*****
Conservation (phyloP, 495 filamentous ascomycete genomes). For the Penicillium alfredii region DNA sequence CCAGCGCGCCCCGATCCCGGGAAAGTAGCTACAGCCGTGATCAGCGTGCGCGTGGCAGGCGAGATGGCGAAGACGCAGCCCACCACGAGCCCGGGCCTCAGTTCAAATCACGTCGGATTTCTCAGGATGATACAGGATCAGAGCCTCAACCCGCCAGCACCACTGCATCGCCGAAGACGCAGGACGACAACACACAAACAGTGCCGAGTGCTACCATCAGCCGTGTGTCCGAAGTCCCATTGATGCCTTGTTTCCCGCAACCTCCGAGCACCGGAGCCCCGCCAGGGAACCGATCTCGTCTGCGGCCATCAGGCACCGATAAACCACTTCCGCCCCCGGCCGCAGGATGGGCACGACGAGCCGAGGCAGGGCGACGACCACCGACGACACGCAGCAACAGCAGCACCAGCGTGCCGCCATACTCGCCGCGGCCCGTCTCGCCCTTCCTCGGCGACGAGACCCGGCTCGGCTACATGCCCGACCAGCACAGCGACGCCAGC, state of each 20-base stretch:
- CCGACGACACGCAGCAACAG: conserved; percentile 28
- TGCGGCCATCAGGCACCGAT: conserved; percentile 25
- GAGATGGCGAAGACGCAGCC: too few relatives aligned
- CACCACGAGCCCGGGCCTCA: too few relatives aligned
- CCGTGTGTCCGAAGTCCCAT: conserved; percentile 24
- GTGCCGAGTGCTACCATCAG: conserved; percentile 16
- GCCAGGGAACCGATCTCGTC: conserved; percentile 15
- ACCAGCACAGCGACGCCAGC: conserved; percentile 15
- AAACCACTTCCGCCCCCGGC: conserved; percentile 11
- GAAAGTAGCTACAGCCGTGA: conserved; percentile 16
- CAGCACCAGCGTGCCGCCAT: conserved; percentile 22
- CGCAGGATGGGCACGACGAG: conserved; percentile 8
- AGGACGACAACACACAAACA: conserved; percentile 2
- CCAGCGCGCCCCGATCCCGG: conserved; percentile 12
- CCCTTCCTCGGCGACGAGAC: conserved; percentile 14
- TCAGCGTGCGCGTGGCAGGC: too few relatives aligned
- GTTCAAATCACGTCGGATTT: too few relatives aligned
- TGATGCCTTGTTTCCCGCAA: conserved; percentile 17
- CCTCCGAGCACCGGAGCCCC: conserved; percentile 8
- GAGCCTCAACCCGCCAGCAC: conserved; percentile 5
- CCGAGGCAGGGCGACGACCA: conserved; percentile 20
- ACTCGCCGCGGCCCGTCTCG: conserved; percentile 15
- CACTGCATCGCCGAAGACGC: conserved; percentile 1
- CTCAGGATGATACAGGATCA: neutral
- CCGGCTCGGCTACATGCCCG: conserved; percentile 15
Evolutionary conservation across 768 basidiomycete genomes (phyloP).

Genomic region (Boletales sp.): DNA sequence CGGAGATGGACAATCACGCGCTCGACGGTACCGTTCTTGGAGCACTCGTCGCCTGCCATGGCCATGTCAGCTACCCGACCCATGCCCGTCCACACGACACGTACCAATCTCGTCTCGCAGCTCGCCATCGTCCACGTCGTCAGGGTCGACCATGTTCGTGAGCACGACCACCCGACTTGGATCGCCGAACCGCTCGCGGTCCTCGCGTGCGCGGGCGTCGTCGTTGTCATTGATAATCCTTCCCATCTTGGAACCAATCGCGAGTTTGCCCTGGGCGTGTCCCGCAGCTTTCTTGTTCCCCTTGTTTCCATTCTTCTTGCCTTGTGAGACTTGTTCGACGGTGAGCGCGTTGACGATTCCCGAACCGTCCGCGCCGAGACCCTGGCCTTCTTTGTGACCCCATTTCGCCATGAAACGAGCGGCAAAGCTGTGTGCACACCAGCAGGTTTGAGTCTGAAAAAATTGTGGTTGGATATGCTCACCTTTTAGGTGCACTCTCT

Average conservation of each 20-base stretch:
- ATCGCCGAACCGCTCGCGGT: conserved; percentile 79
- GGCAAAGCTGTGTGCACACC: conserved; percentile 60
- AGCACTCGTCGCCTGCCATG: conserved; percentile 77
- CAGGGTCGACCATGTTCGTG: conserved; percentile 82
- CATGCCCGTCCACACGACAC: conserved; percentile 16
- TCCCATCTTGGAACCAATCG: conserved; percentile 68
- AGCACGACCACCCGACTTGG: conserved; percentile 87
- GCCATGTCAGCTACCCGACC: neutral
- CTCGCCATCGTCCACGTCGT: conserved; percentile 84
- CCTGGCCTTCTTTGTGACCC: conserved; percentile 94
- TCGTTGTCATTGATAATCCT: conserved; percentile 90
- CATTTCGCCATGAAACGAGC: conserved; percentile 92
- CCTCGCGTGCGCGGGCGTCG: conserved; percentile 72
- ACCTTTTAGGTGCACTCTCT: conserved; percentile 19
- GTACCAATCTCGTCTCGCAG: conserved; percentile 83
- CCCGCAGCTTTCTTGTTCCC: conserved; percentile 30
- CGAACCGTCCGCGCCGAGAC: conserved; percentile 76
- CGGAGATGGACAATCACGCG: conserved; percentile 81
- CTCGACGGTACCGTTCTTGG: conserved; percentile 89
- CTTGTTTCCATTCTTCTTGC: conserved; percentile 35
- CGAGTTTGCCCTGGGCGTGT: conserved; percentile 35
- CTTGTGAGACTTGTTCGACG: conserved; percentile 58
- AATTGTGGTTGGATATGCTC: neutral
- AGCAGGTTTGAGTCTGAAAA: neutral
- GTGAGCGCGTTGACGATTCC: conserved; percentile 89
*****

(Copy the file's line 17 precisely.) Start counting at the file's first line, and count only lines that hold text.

- TCAGCGTGCGCGTGGCAGGC: too few relatives aligned